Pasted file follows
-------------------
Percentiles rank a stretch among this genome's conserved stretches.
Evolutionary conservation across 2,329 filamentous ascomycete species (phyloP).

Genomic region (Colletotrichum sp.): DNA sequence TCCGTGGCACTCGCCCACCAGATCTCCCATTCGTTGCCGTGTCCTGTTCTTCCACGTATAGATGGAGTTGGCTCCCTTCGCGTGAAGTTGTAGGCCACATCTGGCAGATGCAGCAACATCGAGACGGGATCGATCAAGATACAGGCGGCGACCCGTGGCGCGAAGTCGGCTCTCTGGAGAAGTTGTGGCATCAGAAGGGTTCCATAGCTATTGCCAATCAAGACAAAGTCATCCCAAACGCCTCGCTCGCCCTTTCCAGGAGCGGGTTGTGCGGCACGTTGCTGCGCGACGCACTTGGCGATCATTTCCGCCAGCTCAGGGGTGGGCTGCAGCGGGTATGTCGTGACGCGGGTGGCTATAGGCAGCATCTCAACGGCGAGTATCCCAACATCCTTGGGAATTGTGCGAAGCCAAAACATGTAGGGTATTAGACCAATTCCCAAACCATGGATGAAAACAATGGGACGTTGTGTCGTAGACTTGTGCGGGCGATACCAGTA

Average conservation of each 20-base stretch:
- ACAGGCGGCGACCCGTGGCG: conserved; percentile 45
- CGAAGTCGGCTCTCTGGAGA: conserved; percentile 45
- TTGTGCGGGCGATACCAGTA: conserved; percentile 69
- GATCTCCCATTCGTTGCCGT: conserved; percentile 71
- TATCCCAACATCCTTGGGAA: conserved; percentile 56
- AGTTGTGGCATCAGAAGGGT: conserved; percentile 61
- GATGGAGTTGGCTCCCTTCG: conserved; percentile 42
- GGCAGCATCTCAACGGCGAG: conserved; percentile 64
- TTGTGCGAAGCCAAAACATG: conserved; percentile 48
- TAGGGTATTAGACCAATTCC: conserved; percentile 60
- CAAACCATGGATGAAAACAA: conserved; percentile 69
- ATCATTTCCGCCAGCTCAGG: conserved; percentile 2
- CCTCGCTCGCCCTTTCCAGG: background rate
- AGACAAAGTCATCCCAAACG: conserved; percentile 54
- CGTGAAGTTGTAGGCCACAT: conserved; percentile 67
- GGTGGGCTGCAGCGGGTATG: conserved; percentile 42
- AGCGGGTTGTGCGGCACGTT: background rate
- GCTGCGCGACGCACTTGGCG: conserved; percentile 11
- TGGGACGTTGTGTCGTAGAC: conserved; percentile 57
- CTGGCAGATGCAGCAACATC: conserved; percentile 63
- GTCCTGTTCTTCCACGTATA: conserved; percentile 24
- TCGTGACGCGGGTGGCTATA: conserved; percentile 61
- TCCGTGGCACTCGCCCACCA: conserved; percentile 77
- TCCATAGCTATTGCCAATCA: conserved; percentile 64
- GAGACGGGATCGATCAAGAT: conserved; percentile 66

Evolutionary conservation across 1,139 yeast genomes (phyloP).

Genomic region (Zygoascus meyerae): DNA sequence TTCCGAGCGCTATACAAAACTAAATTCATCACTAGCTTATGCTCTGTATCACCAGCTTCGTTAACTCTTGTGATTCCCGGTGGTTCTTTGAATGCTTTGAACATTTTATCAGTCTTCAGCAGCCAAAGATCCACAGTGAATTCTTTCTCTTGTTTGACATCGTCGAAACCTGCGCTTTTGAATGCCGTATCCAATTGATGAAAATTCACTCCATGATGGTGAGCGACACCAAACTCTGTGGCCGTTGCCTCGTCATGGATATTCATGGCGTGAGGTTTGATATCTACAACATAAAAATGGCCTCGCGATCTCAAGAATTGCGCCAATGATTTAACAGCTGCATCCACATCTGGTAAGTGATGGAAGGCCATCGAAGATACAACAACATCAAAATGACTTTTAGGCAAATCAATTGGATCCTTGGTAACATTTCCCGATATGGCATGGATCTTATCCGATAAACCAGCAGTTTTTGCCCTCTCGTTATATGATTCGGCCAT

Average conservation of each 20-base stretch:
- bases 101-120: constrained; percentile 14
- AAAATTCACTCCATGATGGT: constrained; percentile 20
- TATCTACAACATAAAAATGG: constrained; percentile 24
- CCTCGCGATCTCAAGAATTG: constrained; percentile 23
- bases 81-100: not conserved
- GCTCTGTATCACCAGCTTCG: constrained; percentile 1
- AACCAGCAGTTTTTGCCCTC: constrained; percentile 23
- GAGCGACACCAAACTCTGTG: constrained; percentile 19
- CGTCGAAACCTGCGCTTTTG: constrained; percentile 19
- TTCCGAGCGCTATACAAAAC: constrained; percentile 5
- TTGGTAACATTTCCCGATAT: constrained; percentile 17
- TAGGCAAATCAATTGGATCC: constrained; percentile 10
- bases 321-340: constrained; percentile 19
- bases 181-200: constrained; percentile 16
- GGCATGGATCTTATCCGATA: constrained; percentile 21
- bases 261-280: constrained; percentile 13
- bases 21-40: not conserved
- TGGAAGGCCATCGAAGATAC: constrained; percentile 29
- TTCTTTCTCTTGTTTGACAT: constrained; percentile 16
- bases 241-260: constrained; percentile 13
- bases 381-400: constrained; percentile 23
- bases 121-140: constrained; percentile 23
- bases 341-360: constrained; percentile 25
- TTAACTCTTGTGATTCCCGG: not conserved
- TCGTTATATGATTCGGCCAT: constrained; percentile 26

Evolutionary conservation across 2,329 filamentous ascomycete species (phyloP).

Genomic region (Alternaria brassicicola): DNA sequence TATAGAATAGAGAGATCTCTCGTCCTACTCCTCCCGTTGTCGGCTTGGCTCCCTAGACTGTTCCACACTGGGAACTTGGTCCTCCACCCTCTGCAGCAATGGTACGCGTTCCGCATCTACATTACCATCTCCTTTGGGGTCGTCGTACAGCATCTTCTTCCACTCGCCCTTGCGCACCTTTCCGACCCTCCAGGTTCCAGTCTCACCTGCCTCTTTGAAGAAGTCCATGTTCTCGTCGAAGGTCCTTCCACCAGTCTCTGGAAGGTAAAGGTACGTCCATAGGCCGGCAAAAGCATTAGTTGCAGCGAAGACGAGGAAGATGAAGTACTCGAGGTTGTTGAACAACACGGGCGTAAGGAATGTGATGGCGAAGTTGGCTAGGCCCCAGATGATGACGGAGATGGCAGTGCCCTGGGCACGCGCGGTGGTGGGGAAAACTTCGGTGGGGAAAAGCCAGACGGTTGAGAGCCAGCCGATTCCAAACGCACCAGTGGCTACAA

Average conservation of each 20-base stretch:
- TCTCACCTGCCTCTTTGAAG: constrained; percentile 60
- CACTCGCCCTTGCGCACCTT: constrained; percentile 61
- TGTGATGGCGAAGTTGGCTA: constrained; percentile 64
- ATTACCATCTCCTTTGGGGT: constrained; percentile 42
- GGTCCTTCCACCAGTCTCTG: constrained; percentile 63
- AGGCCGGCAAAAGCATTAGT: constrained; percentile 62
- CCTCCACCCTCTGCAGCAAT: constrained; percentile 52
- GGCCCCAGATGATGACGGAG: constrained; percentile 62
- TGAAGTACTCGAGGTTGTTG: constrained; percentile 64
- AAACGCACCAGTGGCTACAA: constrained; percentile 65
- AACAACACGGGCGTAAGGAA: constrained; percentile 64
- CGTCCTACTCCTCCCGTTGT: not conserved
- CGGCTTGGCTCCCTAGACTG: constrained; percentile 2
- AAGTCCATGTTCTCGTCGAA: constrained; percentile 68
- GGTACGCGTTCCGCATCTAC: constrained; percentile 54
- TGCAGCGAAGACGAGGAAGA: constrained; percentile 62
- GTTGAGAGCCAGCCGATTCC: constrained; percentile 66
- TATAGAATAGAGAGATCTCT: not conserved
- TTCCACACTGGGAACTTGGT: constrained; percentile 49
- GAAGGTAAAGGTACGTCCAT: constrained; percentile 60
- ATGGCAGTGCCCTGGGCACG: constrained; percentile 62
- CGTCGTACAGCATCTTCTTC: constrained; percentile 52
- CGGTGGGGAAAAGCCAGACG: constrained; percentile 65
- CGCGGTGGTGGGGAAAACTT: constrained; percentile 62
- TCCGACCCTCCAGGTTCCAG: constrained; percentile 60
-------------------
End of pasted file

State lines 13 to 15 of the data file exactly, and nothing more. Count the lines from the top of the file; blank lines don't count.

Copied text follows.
- TTGTGCGAAGCCAAAACATG: conserved; percentile 48
- TAGGGTATTAGACCAATTCC: conserved; percentile 60
- CAAACCATGGATGAAAACAA: conserved; percentile 69